The issue of face coverings in schools has also been debated as to whether it is appropriate for teachers to wear them. The issue has also been brought to prominence in cases that are the other way around with allegations that teachers in a state school were forced as part of their job to wear the niqab, a full face veil that covers the entire face other than the eyes.
Where should schools draw the line on religious and cultural clothing – and what side of the line do veils fall on?
N.B. This is a modified junior version of the slightly broader Debatabase debate ‘This House would ban religious symbols in public buildings’, for people who are in school. The original provides more detailed explanations.
 House of Lords, ‘Judgments - R (on the application of Begum (by her litigation friend, Rahman)) (Respondent) v. Headteacher and Governors of Denbigh High School (Appellants)’, parliament.uk, 2006, http://www.publications.parliament.uk/pa/ld200506/ldjudgmt/jd060322/begum-1.htm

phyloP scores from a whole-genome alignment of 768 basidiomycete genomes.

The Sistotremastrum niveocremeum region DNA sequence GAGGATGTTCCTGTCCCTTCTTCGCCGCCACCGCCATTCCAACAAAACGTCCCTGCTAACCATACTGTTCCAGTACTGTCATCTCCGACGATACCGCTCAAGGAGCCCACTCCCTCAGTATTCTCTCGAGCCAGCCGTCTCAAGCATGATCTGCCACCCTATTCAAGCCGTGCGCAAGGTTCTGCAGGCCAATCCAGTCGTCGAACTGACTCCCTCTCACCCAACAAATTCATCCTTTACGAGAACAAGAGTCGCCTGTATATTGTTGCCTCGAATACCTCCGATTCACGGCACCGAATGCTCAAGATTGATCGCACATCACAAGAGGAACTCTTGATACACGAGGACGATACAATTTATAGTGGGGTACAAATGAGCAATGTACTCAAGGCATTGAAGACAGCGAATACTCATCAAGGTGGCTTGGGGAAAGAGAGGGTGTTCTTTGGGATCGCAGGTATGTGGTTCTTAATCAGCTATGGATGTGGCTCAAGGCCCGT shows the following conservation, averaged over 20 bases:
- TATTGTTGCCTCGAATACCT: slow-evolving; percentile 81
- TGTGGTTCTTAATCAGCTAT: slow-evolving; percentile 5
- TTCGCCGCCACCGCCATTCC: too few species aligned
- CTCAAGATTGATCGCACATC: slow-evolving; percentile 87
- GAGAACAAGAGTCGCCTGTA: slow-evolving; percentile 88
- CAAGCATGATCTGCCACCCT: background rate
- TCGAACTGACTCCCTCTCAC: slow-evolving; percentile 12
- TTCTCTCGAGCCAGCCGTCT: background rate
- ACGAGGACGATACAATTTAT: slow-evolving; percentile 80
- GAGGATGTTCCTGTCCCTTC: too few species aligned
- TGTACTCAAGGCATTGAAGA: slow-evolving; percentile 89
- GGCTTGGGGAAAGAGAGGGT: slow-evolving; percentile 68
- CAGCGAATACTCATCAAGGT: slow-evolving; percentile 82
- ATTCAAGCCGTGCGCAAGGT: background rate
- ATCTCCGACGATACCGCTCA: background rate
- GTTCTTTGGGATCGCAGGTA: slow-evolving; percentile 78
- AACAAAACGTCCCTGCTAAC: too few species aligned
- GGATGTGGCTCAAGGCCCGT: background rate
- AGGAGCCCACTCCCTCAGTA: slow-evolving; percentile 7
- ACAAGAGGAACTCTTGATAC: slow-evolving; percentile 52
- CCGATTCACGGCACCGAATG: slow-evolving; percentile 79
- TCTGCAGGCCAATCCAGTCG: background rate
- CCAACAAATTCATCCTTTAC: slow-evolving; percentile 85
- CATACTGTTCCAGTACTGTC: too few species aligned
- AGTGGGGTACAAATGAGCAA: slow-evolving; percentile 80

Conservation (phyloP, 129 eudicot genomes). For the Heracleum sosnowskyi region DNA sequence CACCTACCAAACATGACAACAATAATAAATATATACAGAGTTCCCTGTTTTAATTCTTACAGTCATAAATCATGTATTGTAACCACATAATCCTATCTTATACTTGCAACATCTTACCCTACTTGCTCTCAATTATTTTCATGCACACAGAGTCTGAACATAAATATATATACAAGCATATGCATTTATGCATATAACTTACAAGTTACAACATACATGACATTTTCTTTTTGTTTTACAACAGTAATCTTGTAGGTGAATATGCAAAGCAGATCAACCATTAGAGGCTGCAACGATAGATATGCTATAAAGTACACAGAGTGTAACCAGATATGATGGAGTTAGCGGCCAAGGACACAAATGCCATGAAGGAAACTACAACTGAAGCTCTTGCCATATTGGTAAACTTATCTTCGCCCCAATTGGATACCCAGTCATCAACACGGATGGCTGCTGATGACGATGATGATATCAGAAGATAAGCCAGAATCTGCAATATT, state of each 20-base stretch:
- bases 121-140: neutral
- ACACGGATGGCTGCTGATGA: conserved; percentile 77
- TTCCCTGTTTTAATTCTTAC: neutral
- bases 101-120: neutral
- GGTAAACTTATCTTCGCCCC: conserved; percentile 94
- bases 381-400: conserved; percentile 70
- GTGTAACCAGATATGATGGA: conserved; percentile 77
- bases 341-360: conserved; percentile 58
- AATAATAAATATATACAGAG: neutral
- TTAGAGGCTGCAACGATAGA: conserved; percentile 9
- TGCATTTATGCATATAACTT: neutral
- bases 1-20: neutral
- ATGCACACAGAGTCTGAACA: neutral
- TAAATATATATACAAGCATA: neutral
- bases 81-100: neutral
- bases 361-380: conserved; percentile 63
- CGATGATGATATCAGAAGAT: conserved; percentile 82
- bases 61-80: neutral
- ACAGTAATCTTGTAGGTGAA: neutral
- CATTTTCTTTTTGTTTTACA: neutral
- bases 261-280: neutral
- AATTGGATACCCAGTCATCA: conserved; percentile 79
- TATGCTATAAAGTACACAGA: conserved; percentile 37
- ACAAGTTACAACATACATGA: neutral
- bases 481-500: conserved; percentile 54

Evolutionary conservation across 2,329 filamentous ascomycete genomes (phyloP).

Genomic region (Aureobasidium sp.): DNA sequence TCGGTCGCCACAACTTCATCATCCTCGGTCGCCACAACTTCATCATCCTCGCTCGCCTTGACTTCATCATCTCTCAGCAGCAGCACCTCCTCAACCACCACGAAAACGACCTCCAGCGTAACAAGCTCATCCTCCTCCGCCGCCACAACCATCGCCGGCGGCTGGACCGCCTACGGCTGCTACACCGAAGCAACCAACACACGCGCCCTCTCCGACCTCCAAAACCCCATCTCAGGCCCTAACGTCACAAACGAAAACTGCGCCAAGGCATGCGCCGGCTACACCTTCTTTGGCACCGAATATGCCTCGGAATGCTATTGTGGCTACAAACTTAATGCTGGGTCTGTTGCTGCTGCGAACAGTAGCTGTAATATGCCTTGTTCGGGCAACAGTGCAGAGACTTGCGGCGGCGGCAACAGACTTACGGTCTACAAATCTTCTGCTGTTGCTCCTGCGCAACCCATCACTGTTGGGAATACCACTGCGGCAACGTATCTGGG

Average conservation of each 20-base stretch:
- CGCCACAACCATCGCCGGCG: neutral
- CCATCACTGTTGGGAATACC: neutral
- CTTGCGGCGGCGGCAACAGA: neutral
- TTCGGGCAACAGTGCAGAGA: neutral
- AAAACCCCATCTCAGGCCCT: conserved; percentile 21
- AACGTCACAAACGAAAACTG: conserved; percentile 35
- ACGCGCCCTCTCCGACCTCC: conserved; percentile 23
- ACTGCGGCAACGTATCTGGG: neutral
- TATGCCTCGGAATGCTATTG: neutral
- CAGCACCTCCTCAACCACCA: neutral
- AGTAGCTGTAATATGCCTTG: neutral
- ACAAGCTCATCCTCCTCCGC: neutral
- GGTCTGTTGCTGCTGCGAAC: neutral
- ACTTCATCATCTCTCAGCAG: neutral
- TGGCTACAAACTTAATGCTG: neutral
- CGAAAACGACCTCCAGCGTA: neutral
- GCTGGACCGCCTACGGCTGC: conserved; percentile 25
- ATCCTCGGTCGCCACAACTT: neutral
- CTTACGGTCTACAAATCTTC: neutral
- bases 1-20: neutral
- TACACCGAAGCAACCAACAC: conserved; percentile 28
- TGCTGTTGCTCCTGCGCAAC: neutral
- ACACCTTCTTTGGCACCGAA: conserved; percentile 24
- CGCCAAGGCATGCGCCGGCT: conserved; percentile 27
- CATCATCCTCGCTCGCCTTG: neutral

United Kingdom Employment Appeal Tribunal, ‘Employment appeal tribunal before the honourable Mr Justice Wilkie, Mr P Smith, Mr S Yeboah, Appellan Mrs A Azmi, Respondent Kirklees Metropolitan Borough Council’, bailii.org, 2007, http://www.bailii.org/uk/cases/UKEAT/2007/0009_07_3003.html
 Dixon, Hayley, ‘Non-Muslim teachers ‘forced to wear veil’ at faith school’, The Telegraph, 20 September 2013, http://www.telegraph.co.uk/education/educationnews/10322872/Non-Muslim-teachers-forced-to-wear-veil-at-faith-school.html
Face coverings in particular divide men and women. Face veil is seen by some as a symbol of the oppression of women, because in some countries it is mandatory, as was the case in Afghanistan under the Taliban.